Liberal would-be successor faces challenges from PC, NDP and Green in Toronto-St. Paul’s
The doctor, Eric Hoskins, may be out as MPP of Toronto-St. Paul’s, but his successor seems likely to be from the same team.
Though the Liberal Party has slipped into third place province-wide in the popularity contest leading up to the June 7 provincial election, midtown Toronto could still serve as a fortress for Premier Kathleen Wynne and her team.
Hoskins, former Minister of Health and Long-Term Care, stepped down from his seat in February to take a job as head of the national pharmacare strategy, leaving the riding open to a new successor.
In his stead for the Liberal Party is Jess Spindler, a lawyer who has worked as director of legal affairs and party services for the Liberals nationally.
It would take a major upset for the Progressive Conservatives to win midtown ridings,” says University of Toronto professor of political science, Grace Skogstad in a mid-May phone interview. “I know the polls are showing Doug Ford with a healthy lead across the province, but it would be a major upset for these ridings to go Conservative.”
Spindler will be facing a former corporal from the Canadian Forces, Andrew Kirsch, who has also served as an Intelligence Officer with the Canadian Security Intelligence Service.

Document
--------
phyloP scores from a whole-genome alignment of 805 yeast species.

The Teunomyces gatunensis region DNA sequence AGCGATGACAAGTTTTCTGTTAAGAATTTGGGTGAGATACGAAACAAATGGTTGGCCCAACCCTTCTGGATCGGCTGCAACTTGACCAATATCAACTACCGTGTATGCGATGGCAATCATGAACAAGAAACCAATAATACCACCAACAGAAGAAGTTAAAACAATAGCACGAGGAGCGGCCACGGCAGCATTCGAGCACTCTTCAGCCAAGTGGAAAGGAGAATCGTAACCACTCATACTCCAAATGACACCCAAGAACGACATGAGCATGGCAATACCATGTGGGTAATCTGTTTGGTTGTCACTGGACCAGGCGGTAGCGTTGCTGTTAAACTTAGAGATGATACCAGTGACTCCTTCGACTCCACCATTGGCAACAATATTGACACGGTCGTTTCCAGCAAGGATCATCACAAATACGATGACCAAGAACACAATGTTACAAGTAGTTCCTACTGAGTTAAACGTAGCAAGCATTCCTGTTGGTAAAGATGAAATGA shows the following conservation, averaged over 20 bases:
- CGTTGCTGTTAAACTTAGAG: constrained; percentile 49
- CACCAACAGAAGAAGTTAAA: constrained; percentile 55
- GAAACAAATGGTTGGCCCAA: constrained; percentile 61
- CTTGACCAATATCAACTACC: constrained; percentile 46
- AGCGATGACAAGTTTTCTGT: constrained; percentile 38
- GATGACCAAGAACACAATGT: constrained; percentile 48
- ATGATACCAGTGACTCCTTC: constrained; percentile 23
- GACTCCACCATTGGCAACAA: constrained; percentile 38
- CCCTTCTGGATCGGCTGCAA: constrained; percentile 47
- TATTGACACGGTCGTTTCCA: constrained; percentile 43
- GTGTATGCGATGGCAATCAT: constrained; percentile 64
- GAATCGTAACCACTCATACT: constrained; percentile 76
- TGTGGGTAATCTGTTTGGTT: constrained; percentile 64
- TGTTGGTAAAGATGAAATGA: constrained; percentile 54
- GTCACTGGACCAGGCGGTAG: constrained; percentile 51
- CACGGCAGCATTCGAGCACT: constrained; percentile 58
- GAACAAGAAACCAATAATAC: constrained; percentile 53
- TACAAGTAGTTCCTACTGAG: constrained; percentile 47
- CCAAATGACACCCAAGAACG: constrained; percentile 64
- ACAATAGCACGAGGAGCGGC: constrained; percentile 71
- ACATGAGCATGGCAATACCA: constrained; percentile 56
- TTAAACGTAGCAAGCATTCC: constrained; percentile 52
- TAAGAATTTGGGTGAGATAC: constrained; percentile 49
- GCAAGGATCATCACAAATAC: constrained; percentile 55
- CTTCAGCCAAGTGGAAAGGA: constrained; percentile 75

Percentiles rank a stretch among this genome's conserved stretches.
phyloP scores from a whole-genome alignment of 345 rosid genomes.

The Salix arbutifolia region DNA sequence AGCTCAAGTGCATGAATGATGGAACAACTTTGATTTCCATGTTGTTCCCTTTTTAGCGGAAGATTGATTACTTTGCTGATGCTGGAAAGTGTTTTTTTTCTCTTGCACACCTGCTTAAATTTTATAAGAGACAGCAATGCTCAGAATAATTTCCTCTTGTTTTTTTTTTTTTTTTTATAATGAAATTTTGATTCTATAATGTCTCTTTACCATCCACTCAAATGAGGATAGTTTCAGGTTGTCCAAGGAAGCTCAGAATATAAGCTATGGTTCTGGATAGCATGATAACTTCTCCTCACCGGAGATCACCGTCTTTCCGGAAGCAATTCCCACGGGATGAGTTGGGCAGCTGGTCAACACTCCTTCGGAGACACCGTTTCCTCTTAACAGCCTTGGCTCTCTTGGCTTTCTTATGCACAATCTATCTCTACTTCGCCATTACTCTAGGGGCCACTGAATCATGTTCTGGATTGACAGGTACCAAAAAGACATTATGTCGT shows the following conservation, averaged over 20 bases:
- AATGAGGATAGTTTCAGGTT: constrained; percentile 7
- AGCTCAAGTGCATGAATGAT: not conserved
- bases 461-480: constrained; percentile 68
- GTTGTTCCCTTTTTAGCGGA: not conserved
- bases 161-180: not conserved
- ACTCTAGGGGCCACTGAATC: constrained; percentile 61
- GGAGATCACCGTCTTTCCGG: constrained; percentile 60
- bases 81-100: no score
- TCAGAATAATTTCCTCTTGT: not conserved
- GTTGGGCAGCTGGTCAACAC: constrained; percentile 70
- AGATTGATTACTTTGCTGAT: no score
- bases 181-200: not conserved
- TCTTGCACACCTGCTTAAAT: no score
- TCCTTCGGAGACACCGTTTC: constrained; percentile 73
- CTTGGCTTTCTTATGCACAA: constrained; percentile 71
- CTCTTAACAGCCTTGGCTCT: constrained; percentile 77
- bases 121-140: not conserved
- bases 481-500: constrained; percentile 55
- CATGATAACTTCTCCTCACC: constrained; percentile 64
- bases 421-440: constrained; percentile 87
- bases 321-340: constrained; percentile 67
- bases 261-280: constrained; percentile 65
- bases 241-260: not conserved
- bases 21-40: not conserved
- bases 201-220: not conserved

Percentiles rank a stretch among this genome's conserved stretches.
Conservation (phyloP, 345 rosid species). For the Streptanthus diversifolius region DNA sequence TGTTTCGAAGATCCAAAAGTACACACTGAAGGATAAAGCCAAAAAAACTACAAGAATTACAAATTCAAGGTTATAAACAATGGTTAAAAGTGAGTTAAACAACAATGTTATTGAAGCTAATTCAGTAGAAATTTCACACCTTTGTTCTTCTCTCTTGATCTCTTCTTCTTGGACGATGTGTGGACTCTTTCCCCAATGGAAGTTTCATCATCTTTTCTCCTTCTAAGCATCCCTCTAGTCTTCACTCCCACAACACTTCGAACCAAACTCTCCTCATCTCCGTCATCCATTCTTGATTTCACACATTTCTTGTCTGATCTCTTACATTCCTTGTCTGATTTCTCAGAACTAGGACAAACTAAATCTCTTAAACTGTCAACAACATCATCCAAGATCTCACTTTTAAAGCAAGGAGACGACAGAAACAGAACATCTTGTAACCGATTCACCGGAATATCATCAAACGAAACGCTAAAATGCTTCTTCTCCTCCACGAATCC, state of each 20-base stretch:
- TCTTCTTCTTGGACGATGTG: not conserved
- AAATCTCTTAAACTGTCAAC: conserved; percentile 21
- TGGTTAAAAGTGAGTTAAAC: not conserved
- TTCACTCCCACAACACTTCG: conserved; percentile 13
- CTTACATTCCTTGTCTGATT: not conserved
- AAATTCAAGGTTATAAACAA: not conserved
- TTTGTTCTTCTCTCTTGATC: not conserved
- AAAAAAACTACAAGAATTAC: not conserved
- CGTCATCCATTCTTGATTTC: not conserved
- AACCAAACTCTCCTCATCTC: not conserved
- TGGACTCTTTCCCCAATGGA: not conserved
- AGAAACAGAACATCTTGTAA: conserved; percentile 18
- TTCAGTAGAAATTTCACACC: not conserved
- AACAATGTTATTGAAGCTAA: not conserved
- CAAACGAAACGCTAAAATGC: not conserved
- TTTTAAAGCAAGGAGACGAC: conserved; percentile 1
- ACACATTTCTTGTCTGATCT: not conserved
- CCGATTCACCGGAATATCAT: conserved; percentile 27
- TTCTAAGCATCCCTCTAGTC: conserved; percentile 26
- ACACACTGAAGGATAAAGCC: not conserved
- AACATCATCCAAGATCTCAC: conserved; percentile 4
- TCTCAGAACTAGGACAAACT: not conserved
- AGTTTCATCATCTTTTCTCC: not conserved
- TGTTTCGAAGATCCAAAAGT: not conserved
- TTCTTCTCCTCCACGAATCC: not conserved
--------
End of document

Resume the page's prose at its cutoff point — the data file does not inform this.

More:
He also lives in the riding in Cedarvale and went to school at Upper Canada College.
The New Democratic Party is sending in Jill Andrew, equity advocate, columnist and founder of Body Confidence Canada.
Dr. Teresa Pun is representing the Green Party in the riding. She previously ran in Willowdale during the 2014 general election.
That last election witnessed Eric Hoskins winning the riding with almost 60 percent of the vote. Justine Deluce ran for the Progressive Conservatives and earned 23 percent, while Luke Savage netted 10 percent vote. Hoskins first won the riding in a 2009 by-election after Michael Bryant stepped down to take the role of CEO for Invest Toronto.
Skogstad suggested that some Liberals, dissatisfied with the increasing deficit, may stay home and refrain from voting altogether.
“There are a lot of Conservatives who are upset with the deficit and there are some Liberals that might also be upset with the deficit,” she said. “They might say, ‘Look I’m going to have to hold my nose and vote’.
“It’s starting to get more interesting.”